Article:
If the test is performed in an office or hospital, stool may be collected by a doctor during an examination.
If the test is performed at home, a stool sample from three consecutive bowel movements is collected, smeared on a card, and mailed to a laboratory for processing. In order to ensure the accuracy of the guaiac test, follow the manufacturer's instructions on how to collect the stool.
There are many ways to collect the samples. You can catch the stool on plastic wrap that is loosely placed over the toilet bowl and held in place by the toilet seat. Then put the sample in a clean container. One test kit supplies a special toilet tissue that you use to collect the sample, then put the sample in a clean container. Do not take stool samples from the toilet bowl water, because this can cause errors.
For infants and young children wearing diapers, you can line the diaper with plastic wrap. The plastic wrap is positioned so that it keeps the stool away from any urine. Mixing of urine and stool can spoil the sample.
Laboratory procedures may vary. In one type of test, a small sample of stool is placed on a paper card and a drop or two of testing solution is added. A color change indicates the presence of blood in the stool.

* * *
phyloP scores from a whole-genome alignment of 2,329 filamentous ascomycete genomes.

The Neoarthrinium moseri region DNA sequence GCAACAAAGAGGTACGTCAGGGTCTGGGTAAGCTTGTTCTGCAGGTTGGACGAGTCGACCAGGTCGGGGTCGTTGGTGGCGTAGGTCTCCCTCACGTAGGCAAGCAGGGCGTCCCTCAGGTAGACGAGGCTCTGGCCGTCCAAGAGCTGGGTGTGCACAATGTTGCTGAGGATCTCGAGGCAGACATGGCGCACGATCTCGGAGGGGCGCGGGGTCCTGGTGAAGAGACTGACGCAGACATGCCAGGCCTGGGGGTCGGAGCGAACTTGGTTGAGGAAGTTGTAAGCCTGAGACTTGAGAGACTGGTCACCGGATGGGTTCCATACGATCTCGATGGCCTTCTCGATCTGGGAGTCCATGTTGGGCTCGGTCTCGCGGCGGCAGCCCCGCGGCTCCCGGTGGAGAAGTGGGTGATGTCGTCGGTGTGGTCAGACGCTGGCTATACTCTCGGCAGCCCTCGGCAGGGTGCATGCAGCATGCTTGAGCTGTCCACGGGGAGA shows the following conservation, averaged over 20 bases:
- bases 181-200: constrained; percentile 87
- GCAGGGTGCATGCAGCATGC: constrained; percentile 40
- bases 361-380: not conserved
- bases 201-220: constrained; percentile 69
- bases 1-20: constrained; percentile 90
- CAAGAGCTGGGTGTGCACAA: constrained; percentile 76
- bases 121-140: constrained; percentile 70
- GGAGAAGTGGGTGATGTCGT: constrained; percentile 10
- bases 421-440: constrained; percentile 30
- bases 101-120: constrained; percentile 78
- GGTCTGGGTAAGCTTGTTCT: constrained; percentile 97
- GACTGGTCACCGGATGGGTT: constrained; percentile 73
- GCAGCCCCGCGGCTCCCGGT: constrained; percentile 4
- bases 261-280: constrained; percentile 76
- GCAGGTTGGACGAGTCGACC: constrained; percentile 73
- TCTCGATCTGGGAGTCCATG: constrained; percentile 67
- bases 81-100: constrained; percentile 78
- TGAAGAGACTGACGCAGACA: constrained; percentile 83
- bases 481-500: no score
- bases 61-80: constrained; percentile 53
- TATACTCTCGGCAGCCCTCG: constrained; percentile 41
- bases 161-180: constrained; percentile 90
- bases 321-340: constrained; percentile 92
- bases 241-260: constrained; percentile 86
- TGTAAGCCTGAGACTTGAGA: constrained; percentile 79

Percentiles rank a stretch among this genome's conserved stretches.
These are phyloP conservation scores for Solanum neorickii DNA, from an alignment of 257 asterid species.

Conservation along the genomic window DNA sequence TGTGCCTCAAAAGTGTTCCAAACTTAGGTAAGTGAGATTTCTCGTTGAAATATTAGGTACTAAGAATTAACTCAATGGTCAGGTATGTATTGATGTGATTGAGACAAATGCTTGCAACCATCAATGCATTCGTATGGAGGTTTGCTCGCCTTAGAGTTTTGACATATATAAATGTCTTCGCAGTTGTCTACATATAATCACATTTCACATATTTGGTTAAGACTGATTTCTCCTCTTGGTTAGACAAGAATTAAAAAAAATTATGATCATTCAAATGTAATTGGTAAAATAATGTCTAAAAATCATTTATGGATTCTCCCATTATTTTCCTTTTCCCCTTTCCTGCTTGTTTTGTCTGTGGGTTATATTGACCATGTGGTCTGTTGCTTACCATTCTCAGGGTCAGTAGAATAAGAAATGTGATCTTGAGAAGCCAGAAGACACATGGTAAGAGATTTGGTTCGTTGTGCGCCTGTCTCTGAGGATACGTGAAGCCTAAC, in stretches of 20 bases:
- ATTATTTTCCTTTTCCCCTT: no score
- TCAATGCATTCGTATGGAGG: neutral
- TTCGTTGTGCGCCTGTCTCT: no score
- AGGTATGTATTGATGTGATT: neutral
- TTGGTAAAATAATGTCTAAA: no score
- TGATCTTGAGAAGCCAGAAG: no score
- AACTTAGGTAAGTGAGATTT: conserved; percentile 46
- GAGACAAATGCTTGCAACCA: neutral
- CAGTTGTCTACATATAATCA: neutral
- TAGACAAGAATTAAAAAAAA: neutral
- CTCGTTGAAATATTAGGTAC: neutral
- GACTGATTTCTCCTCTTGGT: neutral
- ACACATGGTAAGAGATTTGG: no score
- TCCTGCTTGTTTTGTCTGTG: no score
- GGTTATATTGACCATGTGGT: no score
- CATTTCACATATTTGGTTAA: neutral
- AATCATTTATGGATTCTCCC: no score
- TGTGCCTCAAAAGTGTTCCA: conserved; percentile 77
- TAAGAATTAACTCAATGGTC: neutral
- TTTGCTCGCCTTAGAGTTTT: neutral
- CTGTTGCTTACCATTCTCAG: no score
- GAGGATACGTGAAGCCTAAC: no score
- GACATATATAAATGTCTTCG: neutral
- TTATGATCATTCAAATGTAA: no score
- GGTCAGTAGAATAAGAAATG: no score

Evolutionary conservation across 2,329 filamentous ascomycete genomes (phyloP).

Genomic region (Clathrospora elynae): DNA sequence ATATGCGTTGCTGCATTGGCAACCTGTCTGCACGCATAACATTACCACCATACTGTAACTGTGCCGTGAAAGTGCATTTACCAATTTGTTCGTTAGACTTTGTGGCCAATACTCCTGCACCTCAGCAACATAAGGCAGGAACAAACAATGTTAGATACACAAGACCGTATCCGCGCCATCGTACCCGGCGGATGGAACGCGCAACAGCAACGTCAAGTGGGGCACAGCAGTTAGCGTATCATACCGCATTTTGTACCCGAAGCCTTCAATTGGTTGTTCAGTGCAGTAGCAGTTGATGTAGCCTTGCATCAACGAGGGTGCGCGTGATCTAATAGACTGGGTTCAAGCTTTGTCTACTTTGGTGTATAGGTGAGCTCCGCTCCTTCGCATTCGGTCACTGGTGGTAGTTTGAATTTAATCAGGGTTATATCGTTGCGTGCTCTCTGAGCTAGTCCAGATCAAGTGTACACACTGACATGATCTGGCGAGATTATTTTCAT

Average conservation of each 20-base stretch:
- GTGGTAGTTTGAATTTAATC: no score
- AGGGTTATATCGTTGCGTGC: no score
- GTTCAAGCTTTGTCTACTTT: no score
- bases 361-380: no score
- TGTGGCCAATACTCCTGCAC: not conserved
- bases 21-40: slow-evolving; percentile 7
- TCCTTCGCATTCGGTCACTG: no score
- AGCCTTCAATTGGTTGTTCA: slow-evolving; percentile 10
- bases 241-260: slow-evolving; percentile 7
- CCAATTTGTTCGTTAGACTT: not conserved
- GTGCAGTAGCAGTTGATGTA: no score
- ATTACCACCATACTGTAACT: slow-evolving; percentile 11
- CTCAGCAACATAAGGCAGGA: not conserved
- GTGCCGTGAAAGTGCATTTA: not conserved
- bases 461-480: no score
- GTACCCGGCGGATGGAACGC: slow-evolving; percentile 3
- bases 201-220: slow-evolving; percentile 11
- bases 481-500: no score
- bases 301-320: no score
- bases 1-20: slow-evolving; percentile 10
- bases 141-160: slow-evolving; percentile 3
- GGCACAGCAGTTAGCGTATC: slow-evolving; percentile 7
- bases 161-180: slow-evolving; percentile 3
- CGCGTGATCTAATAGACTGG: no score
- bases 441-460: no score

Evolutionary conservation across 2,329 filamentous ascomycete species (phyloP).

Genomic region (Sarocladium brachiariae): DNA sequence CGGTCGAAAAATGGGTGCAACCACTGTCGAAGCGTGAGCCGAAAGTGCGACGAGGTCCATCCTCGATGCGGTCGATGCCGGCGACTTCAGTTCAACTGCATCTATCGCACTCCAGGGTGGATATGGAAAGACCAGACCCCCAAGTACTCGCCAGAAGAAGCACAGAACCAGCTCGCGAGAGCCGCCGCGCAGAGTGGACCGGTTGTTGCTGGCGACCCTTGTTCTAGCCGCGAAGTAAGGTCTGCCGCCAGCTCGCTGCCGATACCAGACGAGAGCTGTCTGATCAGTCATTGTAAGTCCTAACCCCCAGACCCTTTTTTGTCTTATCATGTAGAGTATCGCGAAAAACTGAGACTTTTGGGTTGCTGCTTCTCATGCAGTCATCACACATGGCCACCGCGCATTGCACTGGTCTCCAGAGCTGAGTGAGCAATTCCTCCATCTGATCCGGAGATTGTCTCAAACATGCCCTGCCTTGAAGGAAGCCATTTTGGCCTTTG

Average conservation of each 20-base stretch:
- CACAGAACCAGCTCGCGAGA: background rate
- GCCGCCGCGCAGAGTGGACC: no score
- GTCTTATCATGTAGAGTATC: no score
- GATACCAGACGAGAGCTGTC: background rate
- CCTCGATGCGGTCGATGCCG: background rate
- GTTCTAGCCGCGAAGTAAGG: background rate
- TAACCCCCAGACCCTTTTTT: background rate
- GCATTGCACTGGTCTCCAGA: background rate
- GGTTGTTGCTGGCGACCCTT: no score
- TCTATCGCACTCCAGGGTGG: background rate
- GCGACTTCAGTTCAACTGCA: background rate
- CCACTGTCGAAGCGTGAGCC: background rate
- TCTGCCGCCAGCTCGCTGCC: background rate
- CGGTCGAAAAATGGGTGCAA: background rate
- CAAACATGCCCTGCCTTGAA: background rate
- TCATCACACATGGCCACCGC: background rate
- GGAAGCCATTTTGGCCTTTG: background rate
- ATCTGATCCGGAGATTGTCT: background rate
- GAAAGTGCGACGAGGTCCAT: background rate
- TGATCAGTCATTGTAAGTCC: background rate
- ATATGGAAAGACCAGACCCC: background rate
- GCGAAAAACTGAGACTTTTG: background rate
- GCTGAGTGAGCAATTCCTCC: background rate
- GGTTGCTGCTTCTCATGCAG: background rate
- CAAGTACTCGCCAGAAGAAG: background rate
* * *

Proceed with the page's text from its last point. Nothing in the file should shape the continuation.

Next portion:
Do not eat red meat, any blood-containing food, cantaloupe, uncooked broccoli, turnip, radish, or horseradish for 3 days prior to the test.
You may need to stop taking medicines that can interfere with the test. These include vitamin C and nonsteroidal anti-inflammatory medicines such as ibuprofen and aspirin. Check with your health care provider regarding medication changes that may be necessary. Never stop or decrease any medication without consulting your health care provider.
There is no discomfort when the test is done at home, because this test only involves normal bowel functions. If stool is collected during an exam, there may be some discomfort in the anal canal and rectum.
This test is a screening test to detect blood in the digestive tract.
A negative test result means that there is no blood in the stool.
Abnormal results may indicate:
Stool guaiac testing is sometimes used to screen for colon cancer, but it is not a reliable test for this purpose, and other screening methods should be used.
Additional non-GI-related causes of positive guaiac test may include:
- Nose bleed
- Coughing up blood
Abnormal tests require follow-up with your doctor. In many cases, however, no explanation for the abnormal result is found.
There can be false-positive and false-negative results. Using the right collection technique, avoiding certain drugs, and observing food restrictions can reduce errors.
Feldman M, Friedman LS, Brandt LJ, eds. Sleisenger and Fordtran's Gastrointestinal and Liver Disease. 8th ed. Philadelphia, Pa: Saunders Elsevier; 2006:chap 13.